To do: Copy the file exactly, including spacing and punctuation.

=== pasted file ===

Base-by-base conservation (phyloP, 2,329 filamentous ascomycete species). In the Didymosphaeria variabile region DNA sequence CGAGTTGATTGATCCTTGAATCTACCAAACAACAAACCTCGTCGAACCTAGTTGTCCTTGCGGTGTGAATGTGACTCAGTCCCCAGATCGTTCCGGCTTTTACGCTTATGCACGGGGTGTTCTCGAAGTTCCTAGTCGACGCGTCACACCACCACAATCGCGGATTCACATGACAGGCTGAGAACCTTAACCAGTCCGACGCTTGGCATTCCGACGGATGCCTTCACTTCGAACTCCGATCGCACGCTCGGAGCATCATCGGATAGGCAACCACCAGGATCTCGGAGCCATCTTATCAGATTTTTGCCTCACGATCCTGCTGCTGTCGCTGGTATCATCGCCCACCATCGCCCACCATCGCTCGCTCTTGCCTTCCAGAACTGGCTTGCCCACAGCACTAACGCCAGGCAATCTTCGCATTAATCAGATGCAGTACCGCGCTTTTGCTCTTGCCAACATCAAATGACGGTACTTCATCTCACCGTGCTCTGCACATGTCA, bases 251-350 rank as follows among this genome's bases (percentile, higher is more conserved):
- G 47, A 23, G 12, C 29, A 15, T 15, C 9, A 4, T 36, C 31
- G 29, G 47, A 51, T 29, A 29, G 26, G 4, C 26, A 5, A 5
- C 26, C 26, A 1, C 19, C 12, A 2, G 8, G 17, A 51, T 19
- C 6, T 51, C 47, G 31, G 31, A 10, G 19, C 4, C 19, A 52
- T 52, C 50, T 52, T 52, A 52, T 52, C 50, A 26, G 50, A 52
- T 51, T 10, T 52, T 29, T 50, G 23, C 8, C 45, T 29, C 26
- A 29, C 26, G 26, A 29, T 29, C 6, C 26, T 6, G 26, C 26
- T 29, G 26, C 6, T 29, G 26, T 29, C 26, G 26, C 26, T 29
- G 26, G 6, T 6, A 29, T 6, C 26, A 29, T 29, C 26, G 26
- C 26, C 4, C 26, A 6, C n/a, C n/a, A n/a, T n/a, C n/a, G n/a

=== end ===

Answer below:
Base-by-base conservation (phyloP, 2,329 filamentous ascomycete species). In the Didymosphaeria variabile region DNA sequence CGAGTTGATTGATCCTTGAATCTACCAAACAACAAACCTCGTCGAACCTAGTTGTCCTTGCGGTGTGAATGTGACTCAGTCCCCAGATCGTTCCGGCTTTTACGCTTATGCACGGGGTGTTCTCGAAGTTCCTAGTCGACGCGTCACACCACCACAATCGCGGATTCACATGACAGGCTGAGAACCTTAACCAGTCCGACGCTTGGCATTCCGACGGATGCCTTCACTTCGAACTCCGATCGCACGCTCGGAGCATCATCGGATAGGCAACCACCAGGATCTCGGAGCCATCTTATCAGATTTTTGCCTCACGATCCTGCTGCTGTCGCTGGTATCATCGCCCACCATCGCCCACCATCGCTCGCTCTTGCCTTCCAGAACTGGCTTGCCCACAGCACTAACGCCAGGCAATCTTCGCATTAATCAGATGCAGTACCGCGCTTTTGCTCTTGCCAACATCAAATGACGGTACTTCATCTCACCGTGCTCTGCACATGTCA, bases 251-350 rank as follows among this genome's bases (percentile, higher is more conserved):
- G 47, A 23, G 12, C 29, A 15, T 15, C 9, A 4, T 36, C 31
- G 29, G 47, A 51, T 29, A 29, G 26, G 4, C 26, A 5, A 5
- C 26, C 26, A 1, C 19, C 12, A 2, G 8, G 17, A 51, T 19
- C 6, T 51, C 47, G 31, G 31, A 10, G 19, C 4, C 19, A 52
- T 52, C 50, T 52, T 52, A 52, T 52, C 50, A 26, G 50, A 52
- T 51, T 10, T 52, T 29, T 50, G 23, C 8, C 45, T 29, C 26
- A 29, C 26, G 26, A 29, T 29, C 6, C 26, T 6, G 26, C 26
- T 29, G 26, C 6, T 29, G 26, T 29, C 26, G 26, C 26, T 29
- G 26, G 6, T 6, A 29, T 6, C 26, A 29, T 29, C 26, G 26
- C 26, C 4, C 26, A 6, C n/a, C n/a, A n/a, T n/a, C n/a, G n/a